Throughout our interview, Alwyn is warm and friendly, but if he also comes across as a little guarded, perhaps this is the reason why. One of the things he finds strange about interviews, he says, ‘is the idea that you’re going to be cemented in a narrative having only just met someone for the first time. Not often, but occasionally, I’ve sat down with journalists who seem to already know what they want to write, and who come with a series of questions like options on the menu they want to tick off.’ He adds that he finds those interviews ‘reductive’, but is quick to say that it’s not the case this time: present company excepted.

Talking about work is more fertile ground. The Favourite is ‘a completely unconventional period film,’ he says. ‘It’s twisted and dark and bawdy. We all turned up to rehearsals with our history books, expecting to have discussions about our characters and the period, but it was like going back to drama school. Yorgos [Lanthimos, the director] had us playing games, changing parts and rolling around on the floor. By the end of two weeks, we had no problem looking like idiots in front of each other – and when we got on set we were fine jumping into each scene and going for it. He was ingenious.’

As above

In the past, Alwyn has referred to himself as ‘introverted’, but today he explains that he believes most people’s personalities defy such simple descriptions. ‘Yes, perhaps I’m more introverted than extroverted. But I think everyone changes around different people.’ Work is an important part of his life, though ‘it’s not all-consuming. There’s no sky-diving or anything, but in my free time I do what I’ve always done – spend time with mates, play football, and go to the pub. I do what most people do.’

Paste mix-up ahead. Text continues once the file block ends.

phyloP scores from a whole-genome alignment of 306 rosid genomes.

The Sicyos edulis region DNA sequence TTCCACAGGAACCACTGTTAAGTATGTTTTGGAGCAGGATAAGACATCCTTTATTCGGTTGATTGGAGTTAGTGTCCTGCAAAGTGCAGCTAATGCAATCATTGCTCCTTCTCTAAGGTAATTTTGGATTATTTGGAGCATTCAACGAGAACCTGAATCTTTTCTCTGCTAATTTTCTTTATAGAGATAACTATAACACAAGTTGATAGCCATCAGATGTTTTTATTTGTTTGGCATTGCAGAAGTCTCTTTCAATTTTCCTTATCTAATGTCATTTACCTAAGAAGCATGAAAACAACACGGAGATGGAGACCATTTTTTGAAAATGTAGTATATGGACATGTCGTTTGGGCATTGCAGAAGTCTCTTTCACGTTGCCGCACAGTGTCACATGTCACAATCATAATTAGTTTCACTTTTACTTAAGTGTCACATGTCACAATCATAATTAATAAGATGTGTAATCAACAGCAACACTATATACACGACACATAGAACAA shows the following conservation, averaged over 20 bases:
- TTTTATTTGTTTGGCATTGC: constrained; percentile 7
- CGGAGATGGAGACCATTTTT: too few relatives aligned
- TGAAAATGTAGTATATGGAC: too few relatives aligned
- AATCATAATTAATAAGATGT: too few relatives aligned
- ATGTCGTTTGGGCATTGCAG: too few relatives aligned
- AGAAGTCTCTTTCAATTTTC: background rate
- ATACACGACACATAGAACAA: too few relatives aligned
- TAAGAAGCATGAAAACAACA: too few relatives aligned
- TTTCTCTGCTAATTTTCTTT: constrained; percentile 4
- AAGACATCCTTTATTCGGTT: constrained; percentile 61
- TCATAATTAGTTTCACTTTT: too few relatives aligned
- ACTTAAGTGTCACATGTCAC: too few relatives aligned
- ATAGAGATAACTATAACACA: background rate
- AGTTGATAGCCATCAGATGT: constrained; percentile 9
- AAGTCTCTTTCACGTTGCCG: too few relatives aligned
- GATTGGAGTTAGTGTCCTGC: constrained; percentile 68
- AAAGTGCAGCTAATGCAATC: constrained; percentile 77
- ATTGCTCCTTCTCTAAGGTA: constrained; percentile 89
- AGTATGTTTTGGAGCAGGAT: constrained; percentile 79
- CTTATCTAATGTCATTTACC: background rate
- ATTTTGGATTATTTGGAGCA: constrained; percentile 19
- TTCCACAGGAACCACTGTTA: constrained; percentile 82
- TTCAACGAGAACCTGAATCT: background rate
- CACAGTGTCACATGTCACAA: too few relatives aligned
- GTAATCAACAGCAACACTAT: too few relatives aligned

Like most people, he’s also on social media, but tries not to think too much about his growing public profile. ‘It’s a tool to talk about projects I’m proud of – it’s not about showing people what my favourite coffee is. I’m focused on what I’ve always wanted to do. I just want to work with good filmmakers on interesting stories. I don’t want to get caught up in something that might not feel “real”.’

‘I want to be known for my work, and I want to be seen as human’

For actors, the question of how much of that real self should be revealed to the movie-going public is tricky. Not enough and you might struggle to build the kind of profile that lands the juiciest roles; too much and you run the risk of obscuring the characters you play on screen. In the past, actors in Alwyn’s position have come unstuck.

As our allotted 45 minutes draw to a close, Alwyn says he has to go. True to form, he doesn’t say where but, as we stand and shake hands, he leans in a little. Earnest and direct, he offers some parting words: ‘I want to be known for my work, and I want to be seen as human.’ And, really, who could argue with that?

Operation Finale is on Netflix now. The Favourite is in cinemas from 1 January and Mary Queen of Scots from 18 January

Lead image: Grey flannel Offshore Bespoke suit, £3,000, by Edward Sexton; Chambray button-down shirt, £420, by Brunello Cucinelli; Abstract print silk tie, £135, by Drake’s